Monday, August 11, 2014

full again




















It's a bit too blurry the supermoon photo but you get the idea.
In other news I've assembled/perhaps finished at least for now
the MS. Work on it still to be done. Order. Sequence. Tweaks.
And of course the work of getting it actually published. Still.
The completion is something for now.

Thursday, July 17, 2014

So this


























I'm re-reading in that I'm returning to past places and here's
one in the outback of Montana.  Oh and then this happened
meaning a poem published, which is newsworthy.

You Take the Diaphragm Out and the Body Opens Like a Book

Saturday, June 21, 2014

solstice


























Summer Solstice

BY STACIE CASSARINO
I wanted to see where beauty comes from
without you in the world, hauling my heart
across sixty acres of northeast meadow,
my pockets filling with flowers.
Then I remembered,
it’s you I miss in the brightness
and body of every living name:
rattlebox, yarrow, wild vetch.
You are the green wonder of June,
root and quasar, the thirst for salt.
When I finally understand that people fail
at love, what is left but cinquefoil, thistle,
the paper wings of the dragonfly
aeroplaning the soul with a sudden blue hilarity?
If I get the story right, desire is continuous,
equatorial. There is still so much
I want to know: what you believe
can never be removed from us,
what you dreamed on Walnut Street
in the unanswerable dark of your childhood,
learning pleasure on your own.
Tell me our story: are we impetuous,
are we kind to each other, do we surrender
to what the mind cannot think past?
Where is the evidence I will learn
to be good at loving?
The black dog orbits the horseshoe pond
for treefrogs in their plangent emergencies.
There are violet hills,
there is the covenant of duskbirds.
The moon comes over the mountain
like a big peach, and I want to tell you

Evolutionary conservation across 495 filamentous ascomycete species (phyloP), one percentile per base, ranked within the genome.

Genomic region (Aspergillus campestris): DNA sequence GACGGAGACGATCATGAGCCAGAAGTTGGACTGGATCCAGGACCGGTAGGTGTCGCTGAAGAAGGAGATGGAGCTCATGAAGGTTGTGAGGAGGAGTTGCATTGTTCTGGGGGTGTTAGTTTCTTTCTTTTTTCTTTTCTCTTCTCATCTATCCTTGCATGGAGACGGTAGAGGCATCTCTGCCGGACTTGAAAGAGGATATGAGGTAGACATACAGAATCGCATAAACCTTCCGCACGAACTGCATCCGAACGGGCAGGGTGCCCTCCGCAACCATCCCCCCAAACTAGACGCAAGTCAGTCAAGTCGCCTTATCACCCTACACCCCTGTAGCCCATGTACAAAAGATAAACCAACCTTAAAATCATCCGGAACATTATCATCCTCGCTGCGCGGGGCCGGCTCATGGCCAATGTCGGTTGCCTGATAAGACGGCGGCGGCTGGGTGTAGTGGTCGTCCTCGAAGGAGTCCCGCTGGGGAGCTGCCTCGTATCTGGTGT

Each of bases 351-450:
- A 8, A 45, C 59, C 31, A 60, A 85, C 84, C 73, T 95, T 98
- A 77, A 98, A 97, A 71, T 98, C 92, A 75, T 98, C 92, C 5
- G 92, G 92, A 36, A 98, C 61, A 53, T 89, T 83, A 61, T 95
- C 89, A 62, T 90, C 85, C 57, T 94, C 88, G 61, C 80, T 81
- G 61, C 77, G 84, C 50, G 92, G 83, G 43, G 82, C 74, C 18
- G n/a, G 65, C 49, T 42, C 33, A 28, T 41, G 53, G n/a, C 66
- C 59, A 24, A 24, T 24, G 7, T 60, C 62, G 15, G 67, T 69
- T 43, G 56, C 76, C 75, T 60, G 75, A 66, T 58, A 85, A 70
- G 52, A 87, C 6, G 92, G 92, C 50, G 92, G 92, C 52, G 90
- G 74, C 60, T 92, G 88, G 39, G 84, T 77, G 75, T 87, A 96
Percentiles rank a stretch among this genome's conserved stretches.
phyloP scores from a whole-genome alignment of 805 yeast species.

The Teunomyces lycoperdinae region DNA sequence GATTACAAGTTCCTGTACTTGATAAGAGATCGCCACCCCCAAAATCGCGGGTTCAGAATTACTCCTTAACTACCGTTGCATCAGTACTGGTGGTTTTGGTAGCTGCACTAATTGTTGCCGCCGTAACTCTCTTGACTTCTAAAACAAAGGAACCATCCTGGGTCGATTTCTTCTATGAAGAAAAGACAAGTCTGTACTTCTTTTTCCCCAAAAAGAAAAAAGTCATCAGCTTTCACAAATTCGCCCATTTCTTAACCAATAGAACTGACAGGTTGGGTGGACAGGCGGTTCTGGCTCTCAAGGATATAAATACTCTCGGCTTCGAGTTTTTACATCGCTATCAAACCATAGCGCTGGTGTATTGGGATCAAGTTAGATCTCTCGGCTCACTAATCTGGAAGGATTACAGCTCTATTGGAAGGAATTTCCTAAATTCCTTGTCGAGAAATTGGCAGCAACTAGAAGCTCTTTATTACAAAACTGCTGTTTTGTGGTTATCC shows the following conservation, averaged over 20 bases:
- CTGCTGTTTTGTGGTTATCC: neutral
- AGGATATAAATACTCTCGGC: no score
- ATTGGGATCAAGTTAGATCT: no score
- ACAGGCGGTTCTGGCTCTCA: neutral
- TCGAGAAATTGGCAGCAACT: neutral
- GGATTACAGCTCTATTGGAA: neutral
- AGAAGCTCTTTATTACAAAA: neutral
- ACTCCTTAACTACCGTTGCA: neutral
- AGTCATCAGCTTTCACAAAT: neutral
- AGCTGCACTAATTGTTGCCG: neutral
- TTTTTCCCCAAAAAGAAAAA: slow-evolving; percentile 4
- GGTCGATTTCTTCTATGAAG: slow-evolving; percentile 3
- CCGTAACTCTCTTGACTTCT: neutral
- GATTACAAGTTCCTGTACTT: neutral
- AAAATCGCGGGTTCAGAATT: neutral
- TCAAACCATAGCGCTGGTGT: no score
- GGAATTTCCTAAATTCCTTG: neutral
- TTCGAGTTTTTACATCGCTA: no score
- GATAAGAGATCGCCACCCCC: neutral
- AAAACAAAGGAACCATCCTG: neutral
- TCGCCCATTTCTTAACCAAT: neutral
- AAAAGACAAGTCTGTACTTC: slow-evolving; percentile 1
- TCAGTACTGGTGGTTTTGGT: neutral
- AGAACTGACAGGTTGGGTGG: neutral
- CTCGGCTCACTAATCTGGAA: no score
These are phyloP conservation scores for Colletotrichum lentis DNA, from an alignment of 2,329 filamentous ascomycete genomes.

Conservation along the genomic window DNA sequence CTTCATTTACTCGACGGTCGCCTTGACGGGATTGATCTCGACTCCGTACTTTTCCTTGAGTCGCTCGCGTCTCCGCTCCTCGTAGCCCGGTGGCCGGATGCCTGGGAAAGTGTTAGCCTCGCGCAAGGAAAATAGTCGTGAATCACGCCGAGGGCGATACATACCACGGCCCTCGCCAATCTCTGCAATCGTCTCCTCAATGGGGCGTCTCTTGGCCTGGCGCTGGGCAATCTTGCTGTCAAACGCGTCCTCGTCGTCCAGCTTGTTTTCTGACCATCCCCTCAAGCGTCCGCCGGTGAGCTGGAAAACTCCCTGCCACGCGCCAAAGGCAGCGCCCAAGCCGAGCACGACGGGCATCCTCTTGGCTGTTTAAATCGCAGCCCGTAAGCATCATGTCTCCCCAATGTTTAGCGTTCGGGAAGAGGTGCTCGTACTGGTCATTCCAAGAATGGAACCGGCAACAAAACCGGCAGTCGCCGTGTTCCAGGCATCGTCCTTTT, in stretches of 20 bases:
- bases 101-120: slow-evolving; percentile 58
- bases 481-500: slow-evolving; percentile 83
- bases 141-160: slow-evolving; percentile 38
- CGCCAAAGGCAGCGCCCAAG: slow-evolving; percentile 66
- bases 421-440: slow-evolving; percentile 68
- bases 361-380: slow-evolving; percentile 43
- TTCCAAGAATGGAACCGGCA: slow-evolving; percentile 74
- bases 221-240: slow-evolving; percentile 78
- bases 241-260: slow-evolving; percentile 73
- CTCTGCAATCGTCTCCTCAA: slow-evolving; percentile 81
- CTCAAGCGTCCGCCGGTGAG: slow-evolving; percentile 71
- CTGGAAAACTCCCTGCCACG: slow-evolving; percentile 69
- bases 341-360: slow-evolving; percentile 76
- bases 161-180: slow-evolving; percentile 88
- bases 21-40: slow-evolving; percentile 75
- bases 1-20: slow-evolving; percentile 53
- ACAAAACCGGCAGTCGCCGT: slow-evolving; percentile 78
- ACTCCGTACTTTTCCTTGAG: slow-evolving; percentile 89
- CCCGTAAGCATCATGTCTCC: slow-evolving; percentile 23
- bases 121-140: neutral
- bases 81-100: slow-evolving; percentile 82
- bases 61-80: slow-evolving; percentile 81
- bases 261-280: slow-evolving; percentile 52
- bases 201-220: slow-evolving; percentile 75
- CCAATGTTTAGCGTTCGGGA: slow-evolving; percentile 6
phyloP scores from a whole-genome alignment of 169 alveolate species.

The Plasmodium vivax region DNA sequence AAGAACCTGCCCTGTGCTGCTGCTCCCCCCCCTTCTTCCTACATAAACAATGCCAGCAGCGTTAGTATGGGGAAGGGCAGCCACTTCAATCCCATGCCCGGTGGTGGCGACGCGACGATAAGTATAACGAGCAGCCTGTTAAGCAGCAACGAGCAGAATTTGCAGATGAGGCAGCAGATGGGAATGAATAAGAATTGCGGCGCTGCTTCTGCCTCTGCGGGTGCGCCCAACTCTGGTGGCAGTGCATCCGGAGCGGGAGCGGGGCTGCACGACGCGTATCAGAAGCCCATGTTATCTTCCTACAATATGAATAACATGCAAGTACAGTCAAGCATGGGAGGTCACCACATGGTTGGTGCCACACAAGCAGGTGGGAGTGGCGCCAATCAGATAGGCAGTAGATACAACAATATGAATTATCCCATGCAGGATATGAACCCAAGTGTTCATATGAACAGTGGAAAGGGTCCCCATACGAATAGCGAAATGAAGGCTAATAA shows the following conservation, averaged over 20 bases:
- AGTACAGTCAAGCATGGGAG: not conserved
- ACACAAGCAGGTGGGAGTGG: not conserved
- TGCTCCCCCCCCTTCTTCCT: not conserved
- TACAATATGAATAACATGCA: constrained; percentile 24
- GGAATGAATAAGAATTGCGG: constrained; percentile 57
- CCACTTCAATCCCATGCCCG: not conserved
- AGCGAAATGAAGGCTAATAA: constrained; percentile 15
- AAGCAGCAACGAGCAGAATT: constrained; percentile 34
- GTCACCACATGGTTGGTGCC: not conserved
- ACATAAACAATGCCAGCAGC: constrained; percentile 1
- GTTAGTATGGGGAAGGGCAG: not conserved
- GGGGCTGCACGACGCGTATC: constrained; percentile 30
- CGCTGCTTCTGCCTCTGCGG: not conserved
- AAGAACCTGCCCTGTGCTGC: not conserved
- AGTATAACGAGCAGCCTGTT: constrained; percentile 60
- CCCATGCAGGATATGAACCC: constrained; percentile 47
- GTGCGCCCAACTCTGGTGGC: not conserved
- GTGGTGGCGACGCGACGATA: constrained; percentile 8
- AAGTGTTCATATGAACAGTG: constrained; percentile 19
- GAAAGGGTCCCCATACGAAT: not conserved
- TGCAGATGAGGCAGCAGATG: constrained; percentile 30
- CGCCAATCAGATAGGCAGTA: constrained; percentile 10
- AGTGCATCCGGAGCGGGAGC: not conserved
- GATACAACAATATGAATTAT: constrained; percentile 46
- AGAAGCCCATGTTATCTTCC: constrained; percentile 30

what I couldn’t say the night we rushed
North, how I love the seriousness of your fingers
and the way you go into yourself,
calling my half-name like a secret.
I stand between taproot and treespire.
Here is the compass rose
to help me live through this.
Here are twelve ways of knowing
what blooms even in the blindness
of such longing. Yellow oxeye,
viper’s bugloss with its set of pink arms
pleading do not forget me.
We hunger for eloquence.
We measure the isopleths.
I am visiting my life with reckless plenitude.
The air is fragrant with tiny strawberries.
Fireflies turn on their electric wills:
an effulgence. Let me come back
whole, let me remember how to touch you
before it is too late.

Monday, May 26, 2014

From Alice Oswald’s MEMORIAL: A Version of Homer’s Iliad


























The first to die was PROTESILAUS
A focused man who hurried to darkness
With forty black ships leaving the land behind
Men sailed with him from those flower-lit cliffs
Where the grass gives growth to everything
Pyrasus   Iton   Pteleus   Antron
He died in mid-air jumping to be first ashore
There was his house half-built
His wife rushed out clawing her face
Podarcus his altogether less impressive brother
Took over command but that was long ago
He’s been in the black earth now for thousands of years

Like a wind-murmur
Begins a rumour of waves
One long note getting louder
The water breathes a deep sigh
Like a land-ripple
When the west wind runs through a field
Wishing and searching
Nothing to be found
The corn-stalks shake their green heads


The first to die from New York State was Petty Officer
3rd Class Benjamin Johnson
Twenty-one of Rochester
Drowned in the Persian Gulf
When the ship they boarded
Which had been smuggling Iraqi oil sank
Michael J. Jakes   Scott N. Germosen   Peter Tycz
And more since 2001 some 297